The TB-17 Features and Geometries Task worked on the development of potential solutions to problems with JSON and GeoJSON when serving specific sets of data, including aviation data. Many participants from the Aviation Task also participated in the Features and Geometries Task.

3.3.  Functional Overview

As shown in Figure 3, the Aviation Task architecture was organized into a system of seven interconnected components. All seven components were developed simultaneously throughout the Testbed, with permanent communication and cooperation among participant organizations.

The components can be divided into three groups:

  • Façades for SWIM services, retrieving aviation data from multiple SWIM services (or static sources) and serving these data through OGC APIs. Three Façades comprising nine API components were built.

    • The Aeronautical Data APIs (identified collectively as D104): Four APIs built to serve NOTAMs, Airport Layouts and Airspaces

    • The Flight Positions Data APIs (identified collectively as D105): Three APIs built to serve flight positions from the STDDS, SFDPS, and TFMS Services

    • The International Flight Data APIs (identified collectively as D107a and D107b): Two APIs built to serve flight plans from the SFDPS (FAA) and NMB2B (EUROCONTROL) Services

  • Components that fuse raw aviation data, and serve the fused data through OGC APIs. Two fusion components were built, each one featuring an API.

    • The Flight Restrictions Data Fusion Service (identified as D106): Built to identify flight restrictions from past or future flights.

    • The International Flight Data Fusion Service (identified as D107): Built to fuse flight plans from a same flight spanning across the US and European airspaces which are commonly served separately.

  • Client components which present aviation data to end users. Two clients were built: One meant to serve an aviation domain expert, and the other to serve a developer of aviation software applications.

    • The Aviation Domain Expert Client (identified as D108): A client built to display aviation data to domain experts in a 3D map environment.

    • The Aviation Developer Client (identified as D109): A client built to explore the provision of data for the sake of helping developers access API information.

Figure 3 — Component Diagram for the Aviation API Task

The following table summarizes the SWIM data sources accessed by the façades:

Table 1 — SWIM Data Sources Accessed by TB-17 Façades

#Data Source NameData Source DescriptionFaçade Accessing the Data Source
1Federal NOTAM System (FNS)The modernized Notice to Airmen (NOTAM) management system designed to digitize the collection, dissemination, and storage of NOTAMs. The new process moves the responsibility for originating NOTAMs to those who directly observe the hazardous condition(s) within the National Airspace System (NAS). A digital NOTAM describes the temporary status change of a static feature caused by an event within the NAS in a standardized manner enabled by the Aeronautical Information Exchange Model (AIXM). Clause 4
2Traffic Flow Management System (TFMS)TFMS processes all available data sources such as flight plan messages, flight plan amendment messages, and departure and arrival messages. The FAA’s NAS Data Warehouse assembles TFMS flight messages into one record per flight. TFMS is restricted to the subset of flights that fly under Instrument Flight Rules (IFR) and are captured by the FAA’s en route computers. Clause 5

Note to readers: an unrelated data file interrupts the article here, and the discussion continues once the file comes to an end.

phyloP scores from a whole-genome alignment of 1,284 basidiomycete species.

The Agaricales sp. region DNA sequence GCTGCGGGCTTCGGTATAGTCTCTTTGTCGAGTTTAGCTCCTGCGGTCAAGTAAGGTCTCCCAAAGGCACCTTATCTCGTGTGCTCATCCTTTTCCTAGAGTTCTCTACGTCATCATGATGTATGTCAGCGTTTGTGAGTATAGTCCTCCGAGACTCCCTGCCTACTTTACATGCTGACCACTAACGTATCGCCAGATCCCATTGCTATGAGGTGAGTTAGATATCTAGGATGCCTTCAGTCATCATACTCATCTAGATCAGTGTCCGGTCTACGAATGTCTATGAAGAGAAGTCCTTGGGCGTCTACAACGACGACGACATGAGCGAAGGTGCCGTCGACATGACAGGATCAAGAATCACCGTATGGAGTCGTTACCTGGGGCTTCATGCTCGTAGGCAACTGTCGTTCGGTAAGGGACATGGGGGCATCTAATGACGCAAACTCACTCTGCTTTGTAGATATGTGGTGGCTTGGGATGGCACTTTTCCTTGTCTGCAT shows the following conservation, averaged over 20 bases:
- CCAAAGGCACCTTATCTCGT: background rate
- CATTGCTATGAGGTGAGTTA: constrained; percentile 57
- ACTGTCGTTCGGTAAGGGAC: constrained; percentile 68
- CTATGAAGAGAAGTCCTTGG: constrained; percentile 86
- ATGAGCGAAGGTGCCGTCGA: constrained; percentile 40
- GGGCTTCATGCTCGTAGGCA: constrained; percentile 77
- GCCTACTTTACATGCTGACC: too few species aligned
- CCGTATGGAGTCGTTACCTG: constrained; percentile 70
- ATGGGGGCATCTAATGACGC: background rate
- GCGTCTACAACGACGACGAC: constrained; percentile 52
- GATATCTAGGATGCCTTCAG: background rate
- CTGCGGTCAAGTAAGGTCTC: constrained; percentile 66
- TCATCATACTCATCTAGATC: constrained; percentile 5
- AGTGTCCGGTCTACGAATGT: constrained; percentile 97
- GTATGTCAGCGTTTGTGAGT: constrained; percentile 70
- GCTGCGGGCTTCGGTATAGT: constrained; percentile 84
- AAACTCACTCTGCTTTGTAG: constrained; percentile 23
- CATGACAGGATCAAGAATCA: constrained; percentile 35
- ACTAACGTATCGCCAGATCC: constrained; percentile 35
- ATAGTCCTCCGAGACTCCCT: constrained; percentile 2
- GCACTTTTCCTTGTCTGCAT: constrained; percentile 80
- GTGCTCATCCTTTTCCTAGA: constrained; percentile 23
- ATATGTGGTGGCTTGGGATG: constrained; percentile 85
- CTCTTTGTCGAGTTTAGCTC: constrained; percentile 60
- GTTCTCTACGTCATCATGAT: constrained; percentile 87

3SWIM Terminal Data Distribution System (STDDS)Converts legacy terminal data collected from airport towers and Terminal Radar Approach Control (TRACON) facilities into easily accessible information. STDDS is installed at 38 TRACONS within the NAS, providing access to data from over 200 airports, and over 400 individual systems. Clause 5
4SWIM Flight Data Publication Service (SFDPS)Provides en route flight data to National Airspace System (NAS) consumers. SFDPS allows consumers to receive real-time data for analytics, business processes, research, and other activities. Data is provided by data distribution systems located at each of the 20 Air Route Traffic Control Centers (ARTCCs) in the contiguous United States.Clause 5 and Clause 6
5Network Manager business-to-business web services (NM B2B)An interface provided by the EUROCONTROL Network Manager (NM) for system-to-system access to its services and data. NM B2B services include Flight Plan Preparation and Management, Flight Data Retrieval, Departure (DPI) and Arrival (API) Planning Information, among others. Clause 7

3.3.1.  Component Interactions

Two scenarios involving end users were identified — one for each of the two clients developed in this Testbed: The Aviation Domain Expert Client (D108) and the Aviation Developer Client (D109). Both scenarios consist of the end user interfacing a client application to visualize aviation data. These scenarios are meant to satisfy the Testbed requirement of exploring both an end-user and a developer perspective:

On the backend two types of scenarios were identified. On one hand, the Aviation Domain Expert Client retrieves information from the APIs built on top of the fusion components and the APIs built as facades for SWIM services. On the other hand, the Fusion Services retrieve information by connecting to the APIs built as facades for SWIM services. All these interactions are meant to satisfy the Testbed requirement of exploring the potential of OGC APIs within the aviation domain.

4.  Aeronautical Data Façade Service

The Aeronautical Façade Service provides Federal Notices to Airmen (NOTAMs) after extracting NOTAMs from the System Wide Information Management System (SWIM). Additionally, this component provides airport and airspace data extracted from various static data sources. All data is provided through APIs designed following approved or draft OGC API Standards. The Aeronautical Façade Service component was created by interactive instruments.